Qatar to withdraw from OPEC

News: Qatar decides to withdraw from the Organization of the Petroleum Exporting Countries (OPEC) from January 2019

Reasons for withdrawal:

  • OPEC mainly governs oil production of its members and influences global oil prices, but oil plays a small role in Qatar’s economy, which now wants to focus on liquefied natural gas (LNG) development, which is mainstay of Qatar’s economy.
  • Saudi Arabia is OPEC’s largest oil exporter has imposed a land and air blockade on Qatar since 2017 accusing Qatar of supporting terrorist groups. This might be another reason behind Qatar’s withdrawal from Saudi influenced OPEC.

Effect of Qatar’s withdrawal from OPEC:

  • The feud between Qatar and OPEC has been brewing since 2017 and Qatar’s exit from OPEC signals a continuation of the middle-east crisis.
  • Qatar’s exit would have a psychological impact and could prove an example to be followed by other members in the wake of unilateral decisions of Saudi Arabia
  • Qatar’s withdrawal from OPEC might also cripple the effectiveness of GCC and its regional stability objective, which also has Saudi influence and may eventually trigger withdrawal of Qatar from GCC.
Gulf Cooperation Council (GCC) is a political and economic alliance of six Arabian countries Bahrain, Kuwait, Oman, Qatar, Saudi Arabia and UAE, which promotes regional security and development, an objective which coincides with OPEC.


  • OPEC is a permanent intergovernmental organization and world’s leading oil producing bloc of 15 oil-exporting developing nations, founded in Baghdad, Iraq, in 1960
  • Its members include Iran, Iraq, Kuwait, Saudi Arabia, Venezuela, Qatar, Libya, UAE, Algeria, Nigeria, Ecuador, Gabon, Angola, Equatorial Guinea and Congo
  • Its mission is to coordinate and unify the petroleum policies of its Member Countries and ensure the stabilization of oil markets in order to secure an efficient, economic and regular supply of petroleum and a steady income to producers and a fair return to investors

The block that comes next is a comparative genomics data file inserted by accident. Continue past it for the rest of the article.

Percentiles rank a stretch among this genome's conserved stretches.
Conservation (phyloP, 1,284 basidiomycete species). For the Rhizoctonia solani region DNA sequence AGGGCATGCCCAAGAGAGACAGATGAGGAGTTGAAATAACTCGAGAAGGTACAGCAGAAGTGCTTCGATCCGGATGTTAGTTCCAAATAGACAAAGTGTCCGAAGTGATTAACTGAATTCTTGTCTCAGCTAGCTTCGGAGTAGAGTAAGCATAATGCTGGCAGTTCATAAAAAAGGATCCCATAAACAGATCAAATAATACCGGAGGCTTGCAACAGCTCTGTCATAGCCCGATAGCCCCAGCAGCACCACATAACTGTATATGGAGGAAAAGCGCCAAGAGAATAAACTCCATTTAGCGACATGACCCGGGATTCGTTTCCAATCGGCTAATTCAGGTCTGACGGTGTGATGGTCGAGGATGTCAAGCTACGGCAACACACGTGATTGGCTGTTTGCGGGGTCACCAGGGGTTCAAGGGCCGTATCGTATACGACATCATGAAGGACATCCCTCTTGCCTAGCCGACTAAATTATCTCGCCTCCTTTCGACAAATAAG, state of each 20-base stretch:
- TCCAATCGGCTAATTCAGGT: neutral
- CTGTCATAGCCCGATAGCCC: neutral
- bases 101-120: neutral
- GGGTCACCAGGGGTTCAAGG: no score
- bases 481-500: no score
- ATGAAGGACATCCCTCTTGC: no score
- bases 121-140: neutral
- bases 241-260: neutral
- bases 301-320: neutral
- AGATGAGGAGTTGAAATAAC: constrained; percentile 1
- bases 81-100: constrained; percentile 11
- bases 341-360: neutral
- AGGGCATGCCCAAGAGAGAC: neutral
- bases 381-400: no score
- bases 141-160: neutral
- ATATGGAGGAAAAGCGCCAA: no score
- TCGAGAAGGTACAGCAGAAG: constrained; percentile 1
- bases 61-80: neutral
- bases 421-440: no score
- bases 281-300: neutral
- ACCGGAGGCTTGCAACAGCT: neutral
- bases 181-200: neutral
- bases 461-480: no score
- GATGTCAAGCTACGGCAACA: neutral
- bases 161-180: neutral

Importance of OPEC:

  • OPEC members produce more than a third of global oil supply .
  • By increasing or reducing oil production OPEC influences prices of oil in the international market.
  • Other major non-OPEC oil producers, like Russia, also collaborate with OPEC in its decisions, which widens the influence of OPEC’s policies

Issues with OPEC:

  • Monopolistic functioning: OPEC is an oil producers cartel which creates monopoly in global oil supply to achieve lower production and yet higher revenue, thus affecting consumers like India.
  • Non-democratic in functioning: Decisions of OPEC are largely unilateral as they are guided by Saudi Arabia, the de-facto head of OPEC, highlighting its non-consensual and non-democratic functioning.
  • Lack of uniformity among members: Recently, Saudi Arabia pushed for reduced supply of oil by OPEC to increase oil prices but Iraq, Iran, Libya and Venezuela wanted increased oil production, to fund their social sectors and capital investments.
  • Inability to control errant members: OPEC was unable to stop Iran, who recently sold oil for as little as $25 a barrel, thus highlighting the ineffectiveness of the bloc.
  • Single source of income: Over-dependence on oil is the major problem of OPEC countries.
  • Fluctuating prices: Untimely fluctuation in global oil prices affects incomes of OPEC countries which:

o   Erodes investor confidence, further draining them of resources

o   Threatens internal stability of other OPEC members like Nigeria, Venezuela and Indonesia face social unrest if prices go lower, thus endangering the cartel’s cohesion and viability

  • Social and political struggles: OPEC’s member countries are often embroiled in challenging social and political struggles; like civil war in Libya, ongoing conflicts in Iraq, and recession and humanitarian issues in Nigeria